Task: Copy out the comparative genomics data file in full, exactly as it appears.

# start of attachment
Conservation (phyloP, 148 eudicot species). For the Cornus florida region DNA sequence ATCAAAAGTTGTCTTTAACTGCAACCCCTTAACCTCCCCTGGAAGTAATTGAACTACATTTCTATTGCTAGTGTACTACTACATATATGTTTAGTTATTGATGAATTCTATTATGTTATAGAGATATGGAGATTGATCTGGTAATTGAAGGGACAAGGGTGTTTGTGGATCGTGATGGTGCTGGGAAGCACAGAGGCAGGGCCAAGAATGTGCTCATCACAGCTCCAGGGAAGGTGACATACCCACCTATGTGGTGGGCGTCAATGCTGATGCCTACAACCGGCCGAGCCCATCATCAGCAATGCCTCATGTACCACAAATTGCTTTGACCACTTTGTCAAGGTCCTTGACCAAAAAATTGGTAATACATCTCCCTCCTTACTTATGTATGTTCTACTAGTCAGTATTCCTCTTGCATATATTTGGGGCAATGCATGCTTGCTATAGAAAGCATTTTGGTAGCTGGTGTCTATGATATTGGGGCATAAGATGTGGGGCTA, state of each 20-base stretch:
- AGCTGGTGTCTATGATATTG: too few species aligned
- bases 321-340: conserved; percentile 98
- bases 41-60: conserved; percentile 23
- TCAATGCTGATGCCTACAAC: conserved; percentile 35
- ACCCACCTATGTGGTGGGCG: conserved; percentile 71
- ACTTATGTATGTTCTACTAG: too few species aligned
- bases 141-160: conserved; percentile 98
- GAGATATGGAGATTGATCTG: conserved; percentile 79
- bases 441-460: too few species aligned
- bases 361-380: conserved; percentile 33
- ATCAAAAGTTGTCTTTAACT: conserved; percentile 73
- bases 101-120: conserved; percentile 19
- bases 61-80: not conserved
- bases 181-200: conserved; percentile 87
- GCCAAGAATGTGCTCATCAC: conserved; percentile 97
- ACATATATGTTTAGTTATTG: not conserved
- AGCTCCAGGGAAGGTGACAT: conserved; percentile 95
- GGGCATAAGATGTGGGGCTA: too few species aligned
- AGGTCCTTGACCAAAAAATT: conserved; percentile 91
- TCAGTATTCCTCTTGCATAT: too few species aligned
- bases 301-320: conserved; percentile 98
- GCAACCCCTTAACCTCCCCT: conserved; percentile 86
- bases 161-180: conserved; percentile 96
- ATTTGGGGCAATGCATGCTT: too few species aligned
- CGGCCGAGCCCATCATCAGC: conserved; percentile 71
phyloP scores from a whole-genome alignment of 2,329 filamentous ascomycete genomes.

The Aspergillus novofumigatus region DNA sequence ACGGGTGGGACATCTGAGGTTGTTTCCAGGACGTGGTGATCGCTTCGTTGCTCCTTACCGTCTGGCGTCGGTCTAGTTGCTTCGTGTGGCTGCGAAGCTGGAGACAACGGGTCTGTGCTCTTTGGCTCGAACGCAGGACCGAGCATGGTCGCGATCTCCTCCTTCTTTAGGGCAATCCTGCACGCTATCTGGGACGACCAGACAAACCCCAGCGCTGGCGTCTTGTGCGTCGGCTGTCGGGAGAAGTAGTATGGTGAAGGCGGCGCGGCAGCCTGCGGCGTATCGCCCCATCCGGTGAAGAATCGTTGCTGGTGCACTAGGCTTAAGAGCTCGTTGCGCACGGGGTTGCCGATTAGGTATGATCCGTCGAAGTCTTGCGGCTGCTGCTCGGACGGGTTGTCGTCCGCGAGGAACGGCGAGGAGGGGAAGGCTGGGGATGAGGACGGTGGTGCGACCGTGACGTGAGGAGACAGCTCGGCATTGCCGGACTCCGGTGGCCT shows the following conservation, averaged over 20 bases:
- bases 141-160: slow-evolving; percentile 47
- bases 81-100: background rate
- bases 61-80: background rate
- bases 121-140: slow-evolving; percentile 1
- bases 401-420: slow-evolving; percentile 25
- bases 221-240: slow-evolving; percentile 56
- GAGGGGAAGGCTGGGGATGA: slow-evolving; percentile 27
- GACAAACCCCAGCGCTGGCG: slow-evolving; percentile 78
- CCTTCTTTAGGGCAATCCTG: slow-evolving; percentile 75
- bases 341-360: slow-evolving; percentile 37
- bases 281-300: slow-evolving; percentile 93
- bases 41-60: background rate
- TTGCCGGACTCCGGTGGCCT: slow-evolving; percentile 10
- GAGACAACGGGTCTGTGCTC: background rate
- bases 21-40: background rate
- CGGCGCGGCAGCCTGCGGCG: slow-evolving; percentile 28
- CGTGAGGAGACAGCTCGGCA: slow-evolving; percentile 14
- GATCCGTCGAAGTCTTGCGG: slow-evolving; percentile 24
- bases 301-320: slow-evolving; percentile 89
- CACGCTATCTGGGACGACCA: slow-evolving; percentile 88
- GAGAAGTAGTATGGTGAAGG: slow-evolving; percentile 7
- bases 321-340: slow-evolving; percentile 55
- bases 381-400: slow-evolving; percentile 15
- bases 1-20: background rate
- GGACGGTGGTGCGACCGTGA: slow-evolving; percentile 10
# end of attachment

Conservation (phyloP, 148 eudicot species). For the Cornus florida region DNA sequence ATCAAAAGTTGTCTTTAACTGCAACCCCTTAACCTCCCCTGGAAGTAATTGAACTACATTTCTATTGCTAGTGTACTACTACATATATGTTTAGTTATTGATGAATTCTATTATGTTATAGAGATATGGAGATTGATCTGGTAATTGAAGGGACAAGGGTGTTTGTGGATCGTGATGGTGCTGGGAAGCACAGAGGCAGGGCCAAGAATGTGCTCATCACAGCTCCAGGGAAGGTGACATACCCACCTATGTGGTGGGCGTCAATGCTGATGCCTACAACCGGCCGAGCCCATCATCAGCAATGCCTCATGTACCACAAATTGCTTTGACCACTTTGTCAAGGTCCTTGACCAAAAAATTGGTAATACATCTCCCTCCTTACTTATGTATGTTCTACTAGTCAGTATTCCTCTTGCATATATTTGGGGCAATGCATGCTTGCTATAGAAAGCATTTTGGTAGCTGGTGTCTATGATATTGGGGCATAAGATGTGGGGCTA, state of each 20-base stretch:
- AGCTGGTGTCTATGATATTG: too few species aligned
- bases 321-340: conserved; percentile 98
- bases 41-60: conserved; percentile 23
- TCAATGCTGATGCCTACAAC: conserved; percentile 35
- ACCCACCTATGTGGTGGGCG: conserved; percentile 71
- ACTTATGTATGTTCTACTAG: too few species aligned
- bases 141-160: conserved; percentile 98
- GAGATATGGAGATTGATCTG: conserved; percentile 79
- bases 441-460: too few species aligned
- bases 361-380: conserved; percentile 33
- ATCAAAAGTTGTCTTTAACT: conserved; percentile 73
- bases 101-120: conserved; percentile 19
- bases 61-80: not conserved
- bases 181-200: conserved; percentile 87
- GCCAAGAATGTGCTCATCAC: conserved; percentile 97
- ACATATATGTTTAGTTATTG: not conserved
- AGCTCCAGGGAAGGTGACAT: conserved; percentile 95
- GGGCATAAGATGTGGGGCTA: too few species aligned
- AGGTCCTTGACCAAAAAATT: conserved; percentile 91
- TCAGTATTCCTCTTGCATAT: too few species aligned
- bases 301-320: conserved; percentile 98
- GCAACCCCTTAACCTCCCCT: conserved; percentile 86
- bases 161-180: conserved; percentile 96
- ATTTGGGGCAATGCATGCTT: too few species aligned
- CGGCCGAGCCCATCATCAGC: conserved; percentile 71
phyloP scores from a whole-genome alignment of 2,329 filamentous ascomycete genomes.

The Aspergillus novofumigatus region DNA sequence ACGGGTGGGACATCTGAGGTTGTTTCCAGGACGTGGTGATCGCTTCGTTGCTCCTTACCGTCTGGCGTCGGTCTAGTTGCTTCGTGTGGCTGCGAAGCTGGAGACAACGGGTCTGTGCTCTTTGGCTCGAACGCAGGACCGAGCATGGTCGCGATCTCCTCCTTCTTTAGGGCAATCCTGCACGCTATCTGGGACGACCAGACAAACCCCAGCGCTGGCGTCTTGTGCGTCGGCTGTCGGGAGAAGTAGTATGGTGAAGGCGGCGCGGCAGCCTGCGGCGTATCGCCCCATCCGGTGAAGAATCGTTGCTGGTGCACTAGGCTTAAGAGCTCGTTGCGCACGGGGTTGCCGATTAGGTATGATCCGTCGAAGTCTTGCGGCTGCTGCTCGGACGGGTTGTCGTCCGCGAGGAACGGCGAGGAGGGGAAGGCTGGGGATGAGGACGGTGGTGCGACCGTGACGTGAGGAGACAGCTCGGCATTGCCGGACTCCGGTGGCCT shows the following conservation, averaged over 20 bases:
- bases 141-160: slow-evolving; percentile 47
- bases 81-100: background rate
- bases 61-80: background rate
- bases 121-140: slow-evolving; percentile 1
- bases 401-420: slow-evolving; percentile 25
- bases 221-240: slow-evolving; percentile 56
- GAGGGGAAGGCTGGGGATGA: slow-evolving; percentile 27
- GACAAACCCCAGCGCTGGCG: slow-evolving; percentile 78
- CCTTCTTTAGGGCAATCCTG: slow-evolving; percentile 75
- bases 341-360: slow-evolving; percentile 37
- bases 281-300: slow-evolving; percentile 93
- bases 41-60: background rate
- TTGCCGGACTCCGGTGGCCT: slow-evolving; percentile 10
- GAGACAACGGGTCTGTGCTC: background rate
- bases 21-40: background rate
- CGGCGCGGCAGCCTGCGGCG: slow-evolving; percentile 28
- CGTGAGGAGACAGCTCGGCA: slow-evolving; percentile 14
- GATCCGTCGAAGTCTTGCGG: slow-evolving; percentile 24
- bases 301-320: slow-evolving; percentile 89
- CACGCTATCTGGGACGACCA: slow-evolving; percentile 88
- GAGAAGTAGTATGGTGAAGG: slow-evolving; percentile 7
- bases 321-340: slow-evolving; percentile 55
- bases 381-400: slow-evolving; percentile 15
- bases 1-20: background rate
- GGACGGTGGTGCGACCGTGA: slow-evolving; percentile 10